The luck of the draw
Wednesday, August 9, 2017
With the digital world at our fingertips, it’s easy to forget it wasn’t too long ago that humans required little more than writing implements and paper to communicate with each other.
“Bellingham National,” an exhibit currently on display in the main gallery at Whatcom Museum’s Lightcatcher Building, aims to lend attention to the art of drawing, another practice that has taken a backseat to technology in modern times.
“What makes drawing an especially rich topic today is the profound transformation of our everyday lives by digital media,” guest curator Catharina Manchanda explains in a missive near the beginning of the show, which features works by more than 25 artists from across the country who entered their works for consideration in the juried exhibit. “As the handwritten memo, the written diary, and letter writing have dwindled or vanished, and our day-to-day communication and information sharing conducted largely in front of screens, we are witnessing a profound material shift.
“In it most direct physical form, drawing has an immediacy and material quality that registers differently under these new conditions,” Manchanda adds. “Its very ‘slowness’ becomes significant at a time when the flood of digital imagery and information keeps shortening our attention spans. From a more linguistic and conceptual vantage point, drawing connections, drawing on memory and history, and drawing understood as notation and trace, open distinct possibilities for artists working across a range of mediums.”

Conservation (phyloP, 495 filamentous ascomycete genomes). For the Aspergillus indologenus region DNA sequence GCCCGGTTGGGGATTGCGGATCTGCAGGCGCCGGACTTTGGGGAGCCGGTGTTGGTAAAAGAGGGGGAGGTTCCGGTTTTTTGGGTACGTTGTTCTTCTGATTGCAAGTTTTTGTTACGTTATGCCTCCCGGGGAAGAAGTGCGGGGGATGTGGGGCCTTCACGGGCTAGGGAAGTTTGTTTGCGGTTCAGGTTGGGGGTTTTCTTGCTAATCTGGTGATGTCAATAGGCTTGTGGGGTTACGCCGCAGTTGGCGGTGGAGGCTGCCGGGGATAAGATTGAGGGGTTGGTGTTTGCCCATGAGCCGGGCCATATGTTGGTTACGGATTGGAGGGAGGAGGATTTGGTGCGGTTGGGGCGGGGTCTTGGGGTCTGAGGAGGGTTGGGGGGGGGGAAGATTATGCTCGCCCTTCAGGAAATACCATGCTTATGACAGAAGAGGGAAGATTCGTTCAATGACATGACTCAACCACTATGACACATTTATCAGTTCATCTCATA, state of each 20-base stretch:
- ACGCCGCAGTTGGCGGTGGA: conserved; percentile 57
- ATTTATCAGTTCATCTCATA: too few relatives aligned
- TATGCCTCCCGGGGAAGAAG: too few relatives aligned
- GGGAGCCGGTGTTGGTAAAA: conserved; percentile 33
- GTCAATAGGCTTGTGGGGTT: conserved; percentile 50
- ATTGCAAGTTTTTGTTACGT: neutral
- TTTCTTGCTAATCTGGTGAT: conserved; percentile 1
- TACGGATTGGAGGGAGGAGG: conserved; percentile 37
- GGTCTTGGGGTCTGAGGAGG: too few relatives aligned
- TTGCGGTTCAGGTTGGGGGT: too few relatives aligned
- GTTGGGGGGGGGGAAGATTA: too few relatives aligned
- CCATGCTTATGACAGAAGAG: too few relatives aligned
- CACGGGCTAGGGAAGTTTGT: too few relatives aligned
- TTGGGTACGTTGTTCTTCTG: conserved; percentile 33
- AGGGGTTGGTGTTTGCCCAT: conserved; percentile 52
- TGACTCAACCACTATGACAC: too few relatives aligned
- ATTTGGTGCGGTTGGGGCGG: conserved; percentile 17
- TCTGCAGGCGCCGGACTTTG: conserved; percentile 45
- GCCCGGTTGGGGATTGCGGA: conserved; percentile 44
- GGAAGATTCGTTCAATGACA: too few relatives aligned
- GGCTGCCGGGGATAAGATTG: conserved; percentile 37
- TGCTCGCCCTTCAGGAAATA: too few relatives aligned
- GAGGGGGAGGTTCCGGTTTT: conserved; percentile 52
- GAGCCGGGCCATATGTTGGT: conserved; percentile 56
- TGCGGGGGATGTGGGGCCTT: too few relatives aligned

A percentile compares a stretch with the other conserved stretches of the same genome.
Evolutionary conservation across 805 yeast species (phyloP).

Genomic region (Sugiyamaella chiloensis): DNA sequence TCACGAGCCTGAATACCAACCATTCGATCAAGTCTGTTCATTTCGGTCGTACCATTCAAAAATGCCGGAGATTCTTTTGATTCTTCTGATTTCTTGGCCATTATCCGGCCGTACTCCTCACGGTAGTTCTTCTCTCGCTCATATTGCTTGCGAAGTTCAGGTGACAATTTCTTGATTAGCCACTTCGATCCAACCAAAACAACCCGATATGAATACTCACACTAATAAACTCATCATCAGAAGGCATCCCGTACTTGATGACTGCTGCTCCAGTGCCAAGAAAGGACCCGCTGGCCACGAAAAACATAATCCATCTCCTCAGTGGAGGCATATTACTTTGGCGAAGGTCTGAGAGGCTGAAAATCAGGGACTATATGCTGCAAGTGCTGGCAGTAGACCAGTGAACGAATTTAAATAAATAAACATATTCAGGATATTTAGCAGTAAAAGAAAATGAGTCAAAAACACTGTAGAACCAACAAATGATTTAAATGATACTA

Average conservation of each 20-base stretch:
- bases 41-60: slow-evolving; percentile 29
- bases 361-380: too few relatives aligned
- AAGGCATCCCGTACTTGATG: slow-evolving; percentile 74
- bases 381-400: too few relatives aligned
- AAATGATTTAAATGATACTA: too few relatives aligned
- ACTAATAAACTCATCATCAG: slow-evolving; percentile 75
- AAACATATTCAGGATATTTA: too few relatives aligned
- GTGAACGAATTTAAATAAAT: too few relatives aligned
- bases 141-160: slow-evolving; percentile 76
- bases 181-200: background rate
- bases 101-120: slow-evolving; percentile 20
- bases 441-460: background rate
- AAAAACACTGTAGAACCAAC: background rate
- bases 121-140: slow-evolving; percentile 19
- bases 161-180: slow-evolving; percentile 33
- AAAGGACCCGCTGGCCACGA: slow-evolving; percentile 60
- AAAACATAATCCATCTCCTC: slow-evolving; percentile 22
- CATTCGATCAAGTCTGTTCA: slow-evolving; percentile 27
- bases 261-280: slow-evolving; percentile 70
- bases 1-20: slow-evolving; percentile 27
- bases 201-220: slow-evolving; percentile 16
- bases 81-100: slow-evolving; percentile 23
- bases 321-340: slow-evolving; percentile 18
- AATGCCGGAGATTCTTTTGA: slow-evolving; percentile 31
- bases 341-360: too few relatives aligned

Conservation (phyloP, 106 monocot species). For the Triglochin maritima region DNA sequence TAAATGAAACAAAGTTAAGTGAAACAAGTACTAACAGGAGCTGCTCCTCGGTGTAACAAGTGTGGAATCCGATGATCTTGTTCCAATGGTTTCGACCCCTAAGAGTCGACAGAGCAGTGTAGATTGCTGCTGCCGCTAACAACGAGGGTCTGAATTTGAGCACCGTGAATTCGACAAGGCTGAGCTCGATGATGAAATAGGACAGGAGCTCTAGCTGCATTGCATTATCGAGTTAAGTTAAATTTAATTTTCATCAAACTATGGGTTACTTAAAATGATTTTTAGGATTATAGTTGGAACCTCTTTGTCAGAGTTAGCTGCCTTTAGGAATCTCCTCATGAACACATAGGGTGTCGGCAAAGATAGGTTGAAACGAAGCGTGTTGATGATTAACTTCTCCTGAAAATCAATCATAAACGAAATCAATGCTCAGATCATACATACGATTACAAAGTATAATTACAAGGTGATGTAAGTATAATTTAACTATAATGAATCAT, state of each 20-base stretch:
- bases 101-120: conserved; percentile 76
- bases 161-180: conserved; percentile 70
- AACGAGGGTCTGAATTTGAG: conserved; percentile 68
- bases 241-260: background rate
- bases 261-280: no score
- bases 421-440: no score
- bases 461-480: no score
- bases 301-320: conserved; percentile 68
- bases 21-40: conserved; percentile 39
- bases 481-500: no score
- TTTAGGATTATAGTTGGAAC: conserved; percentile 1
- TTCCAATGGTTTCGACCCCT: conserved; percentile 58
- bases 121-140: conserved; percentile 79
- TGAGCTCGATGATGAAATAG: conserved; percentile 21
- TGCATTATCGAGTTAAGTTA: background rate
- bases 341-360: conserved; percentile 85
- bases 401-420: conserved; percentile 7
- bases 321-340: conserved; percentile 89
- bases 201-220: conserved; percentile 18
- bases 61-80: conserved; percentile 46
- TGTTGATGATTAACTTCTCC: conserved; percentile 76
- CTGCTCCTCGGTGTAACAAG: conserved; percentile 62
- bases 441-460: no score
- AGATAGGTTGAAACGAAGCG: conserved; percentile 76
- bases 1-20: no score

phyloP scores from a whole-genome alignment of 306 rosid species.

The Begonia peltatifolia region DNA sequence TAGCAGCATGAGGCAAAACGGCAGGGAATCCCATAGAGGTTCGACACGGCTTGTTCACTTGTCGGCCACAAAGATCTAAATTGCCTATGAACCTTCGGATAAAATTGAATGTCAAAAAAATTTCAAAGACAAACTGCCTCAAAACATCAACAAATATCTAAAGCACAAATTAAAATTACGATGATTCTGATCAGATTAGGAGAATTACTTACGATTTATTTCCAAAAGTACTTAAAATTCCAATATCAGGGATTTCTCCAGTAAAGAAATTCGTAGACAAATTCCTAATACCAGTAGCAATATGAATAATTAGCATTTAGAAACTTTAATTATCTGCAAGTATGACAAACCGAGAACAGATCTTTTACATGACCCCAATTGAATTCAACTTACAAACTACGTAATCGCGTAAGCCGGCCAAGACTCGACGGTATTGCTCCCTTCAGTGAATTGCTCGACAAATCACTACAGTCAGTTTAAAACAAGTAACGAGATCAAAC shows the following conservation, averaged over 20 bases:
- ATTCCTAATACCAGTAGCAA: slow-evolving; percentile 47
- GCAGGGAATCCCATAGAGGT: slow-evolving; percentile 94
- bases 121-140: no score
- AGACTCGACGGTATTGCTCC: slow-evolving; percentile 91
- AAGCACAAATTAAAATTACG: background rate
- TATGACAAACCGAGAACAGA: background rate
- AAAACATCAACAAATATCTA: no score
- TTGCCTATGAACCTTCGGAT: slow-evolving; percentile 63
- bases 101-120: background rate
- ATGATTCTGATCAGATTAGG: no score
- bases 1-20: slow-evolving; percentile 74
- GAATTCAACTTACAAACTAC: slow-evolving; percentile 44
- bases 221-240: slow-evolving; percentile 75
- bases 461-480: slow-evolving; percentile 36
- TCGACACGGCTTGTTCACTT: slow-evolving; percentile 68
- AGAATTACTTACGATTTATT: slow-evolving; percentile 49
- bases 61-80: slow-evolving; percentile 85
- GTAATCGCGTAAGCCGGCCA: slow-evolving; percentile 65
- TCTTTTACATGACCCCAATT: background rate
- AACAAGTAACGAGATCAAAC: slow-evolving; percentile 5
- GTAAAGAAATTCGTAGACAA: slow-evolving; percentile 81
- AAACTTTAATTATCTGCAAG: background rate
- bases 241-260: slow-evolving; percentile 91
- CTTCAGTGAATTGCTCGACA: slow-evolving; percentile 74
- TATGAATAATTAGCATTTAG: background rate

Those who won the luck of the draw and were chosen from among the more than 300 artists who applied for a spot in “Bellingham National” represent a fascinating cross-section of creativity. From the literal to the abstract, the pieces help show viewers how individual artists create their works—and how “drawing connections” comes into play.
For example, Seattle artist Dawn Cemy’s “Body sketches for furniture,” drawn in 2016, turned into life-sized, cartoon-looking sculptures in 2017—and the tangible result of her imaginings garnered her a first-prize cash award from the exhibit’s jurors.
And in addition to detailed drawings by the likes of Kelly Bjork (formerly of Bellingham), Colorado’s Marsha Sha, Brooklyn’s Bert Bergen, Seattle’s Klara Glosova and Whiting Tennis, and Vashon’s Ann Leda Shapiro, the exhibit also contains videos, a neighborhood-length knitted hose on a reel by Bellingham’s Christen Mattix and, in a dark room off the main part of the display, the clear sounds of a pen or pencil being used to draw on paper.
“I could have listened to it for hours,” my gallery date said when reflecting about the exhibit. “There was a music to it I hadn’t considered before. In fact, I’ll probably hear it when I draw or write from now on. To me, that was one of the most enticing parts of that exhibit—and it was in an otherwise empty room.”
If, upon perusal, a particular piece in “Bellingham National” speaks to you, keep in mind that anyone viewing the show can vote for a “popular choice” winner through Sept. 3. By Sept. 6, the results will be tallied and the artist with the most votes will receive a $500 prize. Naturally, you’ll choose your own winner by voting with a pencil and a piece of paper.
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